The Monstrous Mulatta: A Feminist Genealogy of a Peculiar Invention Restricted; Files Only

Harrell, Haylee (Spring 2021)

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This dissertation is a feminist genealogy of how the mulatta haunts black women in our present. The mulatta—a term used to describe women of half-white, half-black parentage—died at the end of the nineteenth century. This project returns to the mulatta to demonstrate how the figure re-emerges today as a ghost. The ghost of the mulatta is a reminder of W.E.B. Du Bois’s problem of the color line defined as “the relation of the darker to the lighter races” Specifically, this genealogy addresses the persistence of the mulatta in the lived experiences and artistic works of three modern black women: the author, Nella Larsen, artist-philosopher Adrian Piper, and contemporary writer Danzy Senna. Ultimately, this project studies the figure of the mulatta to show how black women’s sexuality is disciplined by the politics of the color line.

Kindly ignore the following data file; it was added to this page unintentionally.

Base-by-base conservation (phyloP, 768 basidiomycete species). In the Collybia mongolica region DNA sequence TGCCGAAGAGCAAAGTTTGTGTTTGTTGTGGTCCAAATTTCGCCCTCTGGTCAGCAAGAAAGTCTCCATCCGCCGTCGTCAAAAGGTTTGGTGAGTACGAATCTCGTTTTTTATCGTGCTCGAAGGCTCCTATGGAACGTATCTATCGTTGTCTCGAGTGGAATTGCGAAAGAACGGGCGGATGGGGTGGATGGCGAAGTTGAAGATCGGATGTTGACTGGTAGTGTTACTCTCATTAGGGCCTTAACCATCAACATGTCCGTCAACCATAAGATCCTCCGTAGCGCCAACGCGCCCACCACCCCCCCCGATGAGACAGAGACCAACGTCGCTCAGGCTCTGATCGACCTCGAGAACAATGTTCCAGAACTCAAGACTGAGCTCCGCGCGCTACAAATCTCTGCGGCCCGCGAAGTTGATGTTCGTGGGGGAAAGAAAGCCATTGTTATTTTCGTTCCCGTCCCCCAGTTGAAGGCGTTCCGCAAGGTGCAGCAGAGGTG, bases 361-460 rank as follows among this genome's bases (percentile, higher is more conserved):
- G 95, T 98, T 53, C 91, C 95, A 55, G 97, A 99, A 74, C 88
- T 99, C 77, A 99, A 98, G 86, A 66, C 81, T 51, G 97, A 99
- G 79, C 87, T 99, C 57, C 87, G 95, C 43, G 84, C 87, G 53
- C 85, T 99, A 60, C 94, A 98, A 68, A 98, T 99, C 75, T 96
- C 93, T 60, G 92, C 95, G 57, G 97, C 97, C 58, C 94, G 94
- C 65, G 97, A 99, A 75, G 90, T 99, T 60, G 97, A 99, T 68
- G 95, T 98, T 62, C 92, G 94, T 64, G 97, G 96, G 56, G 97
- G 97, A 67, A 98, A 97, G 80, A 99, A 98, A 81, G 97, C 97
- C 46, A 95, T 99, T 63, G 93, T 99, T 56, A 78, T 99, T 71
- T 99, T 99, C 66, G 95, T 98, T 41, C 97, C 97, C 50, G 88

Table of Contents

A Note on Method: On the Theatricality of Genealogy.....1

Prologue: A Feminist Genealogy in Three Acts........7

Act I: The Mulatta as a Ghost of the Color Line.........32

Act II: Nella Larsen, the Lingering Ghost.........74

Act III: On Genealogical Excursion.................109

Epilogue: The Heaves, a Final Monologue........142



Figure 1: Thwarted Projects, Dashed Hopes, A Moment of Embarrassment, 2012......118

Figure 2: Political Self-Portrait #2 (race) 1978........120

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